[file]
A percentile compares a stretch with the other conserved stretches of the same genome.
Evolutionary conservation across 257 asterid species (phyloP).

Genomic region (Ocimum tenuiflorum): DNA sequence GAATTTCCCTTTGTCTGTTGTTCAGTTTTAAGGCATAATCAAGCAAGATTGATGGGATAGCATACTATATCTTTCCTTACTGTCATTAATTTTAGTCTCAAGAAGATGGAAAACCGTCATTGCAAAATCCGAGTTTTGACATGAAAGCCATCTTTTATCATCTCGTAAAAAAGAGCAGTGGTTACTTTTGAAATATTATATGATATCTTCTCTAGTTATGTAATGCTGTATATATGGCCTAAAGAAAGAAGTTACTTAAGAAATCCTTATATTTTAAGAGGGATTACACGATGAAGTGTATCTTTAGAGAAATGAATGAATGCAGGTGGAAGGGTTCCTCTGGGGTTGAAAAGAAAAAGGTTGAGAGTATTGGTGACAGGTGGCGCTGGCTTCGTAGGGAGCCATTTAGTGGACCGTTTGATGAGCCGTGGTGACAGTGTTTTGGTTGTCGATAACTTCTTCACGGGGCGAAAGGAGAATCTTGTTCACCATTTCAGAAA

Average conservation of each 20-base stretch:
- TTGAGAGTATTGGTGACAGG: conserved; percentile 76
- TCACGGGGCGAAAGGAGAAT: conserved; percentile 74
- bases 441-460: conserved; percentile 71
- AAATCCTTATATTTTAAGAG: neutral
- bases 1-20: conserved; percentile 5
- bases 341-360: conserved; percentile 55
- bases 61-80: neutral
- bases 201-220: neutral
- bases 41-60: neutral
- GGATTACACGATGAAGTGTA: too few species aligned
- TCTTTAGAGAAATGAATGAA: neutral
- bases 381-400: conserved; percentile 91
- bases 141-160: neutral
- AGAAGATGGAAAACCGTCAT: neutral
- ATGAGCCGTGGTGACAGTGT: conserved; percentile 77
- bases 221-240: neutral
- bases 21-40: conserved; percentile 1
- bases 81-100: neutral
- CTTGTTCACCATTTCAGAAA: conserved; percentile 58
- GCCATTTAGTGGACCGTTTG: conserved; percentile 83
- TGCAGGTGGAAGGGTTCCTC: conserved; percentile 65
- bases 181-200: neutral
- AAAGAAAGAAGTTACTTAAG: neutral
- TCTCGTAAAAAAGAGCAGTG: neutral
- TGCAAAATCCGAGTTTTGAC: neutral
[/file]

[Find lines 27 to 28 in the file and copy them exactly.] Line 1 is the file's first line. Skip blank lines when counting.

- AAAGAAAGAAGTTACTTAAG: neutral
- TCTCGTAAAAAAGAGCAGTG: neutral